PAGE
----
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Posted by portugalpress on November 15, 2018

It’s not easy coming up with a different Portuguese wine to write about every week, especially after more than five years of writing this weekly column. Hence, occasionally I start browsing the top shelves to see what is going on in the premium price segment.

What I have noticed is that the selection of premium wines on the market, let’s say wines costing more than €20 in the supermarket, seems to be growing at a considerably faster rate than that of mid- and lower-priced wines.

I suppose the logic behind this is that so many new wineries have opened up in Portugal over recent years, and at some stage most of them feel they are ready to produce a premium bottling; a wine made from the best grapes on a select parcel of the vineyard with extensive pruning to reduce quantity and increase quality, followed by more lavish treatment in the winery. Of course, this costs time and money and, hence, high quality wines cost more than the mainstream stuff.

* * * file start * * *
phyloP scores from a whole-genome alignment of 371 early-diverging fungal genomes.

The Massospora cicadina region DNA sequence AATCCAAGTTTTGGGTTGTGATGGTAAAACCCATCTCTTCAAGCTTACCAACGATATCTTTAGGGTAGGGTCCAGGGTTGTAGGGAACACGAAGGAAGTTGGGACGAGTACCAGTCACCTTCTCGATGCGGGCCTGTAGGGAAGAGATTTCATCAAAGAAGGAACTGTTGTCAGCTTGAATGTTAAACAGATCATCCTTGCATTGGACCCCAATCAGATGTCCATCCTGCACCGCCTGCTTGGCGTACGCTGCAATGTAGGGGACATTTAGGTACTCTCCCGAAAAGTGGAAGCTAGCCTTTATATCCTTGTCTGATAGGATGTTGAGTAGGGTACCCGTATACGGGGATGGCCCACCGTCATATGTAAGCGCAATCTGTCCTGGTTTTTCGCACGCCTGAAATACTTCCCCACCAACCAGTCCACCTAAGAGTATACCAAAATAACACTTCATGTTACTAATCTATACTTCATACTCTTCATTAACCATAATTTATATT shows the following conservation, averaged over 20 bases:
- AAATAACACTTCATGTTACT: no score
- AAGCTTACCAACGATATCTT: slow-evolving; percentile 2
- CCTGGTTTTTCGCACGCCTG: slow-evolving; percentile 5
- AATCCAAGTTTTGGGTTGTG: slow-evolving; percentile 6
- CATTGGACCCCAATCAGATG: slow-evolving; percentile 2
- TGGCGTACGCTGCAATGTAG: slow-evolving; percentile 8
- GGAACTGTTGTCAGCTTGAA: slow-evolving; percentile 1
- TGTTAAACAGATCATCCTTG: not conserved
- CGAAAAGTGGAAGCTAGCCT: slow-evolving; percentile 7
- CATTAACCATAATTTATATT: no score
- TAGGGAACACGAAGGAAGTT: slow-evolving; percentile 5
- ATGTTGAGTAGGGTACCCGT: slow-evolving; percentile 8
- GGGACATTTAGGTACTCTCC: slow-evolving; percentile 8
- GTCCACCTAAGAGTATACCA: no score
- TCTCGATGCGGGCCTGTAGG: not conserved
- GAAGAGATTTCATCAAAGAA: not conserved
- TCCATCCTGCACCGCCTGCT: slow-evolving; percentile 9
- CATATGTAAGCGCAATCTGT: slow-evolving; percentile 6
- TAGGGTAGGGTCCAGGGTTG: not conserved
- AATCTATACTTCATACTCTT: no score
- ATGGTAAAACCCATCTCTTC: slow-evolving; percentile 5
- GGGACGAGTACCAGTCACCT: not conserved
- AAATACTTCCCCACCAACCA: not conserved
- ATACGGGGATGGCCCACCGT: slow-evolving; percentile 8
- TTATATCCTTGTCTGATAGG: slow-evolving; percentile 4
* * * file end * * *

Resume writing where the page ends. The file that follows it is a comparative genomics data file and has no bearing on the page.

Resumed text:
But I do find it annoying when I pay a premium price for wine, in this case around €25, and it leaves me feeling flat.

Yes, this Muxagat white 2014 made from the Rabigato grape, grown at high altitude in slate rich soil, is a lovely wine. But there are many other excellent Douro whites costing around €15 of less that are at least as good. So, this is not one that I will be buying again.

patrick.stuart@open-media.net

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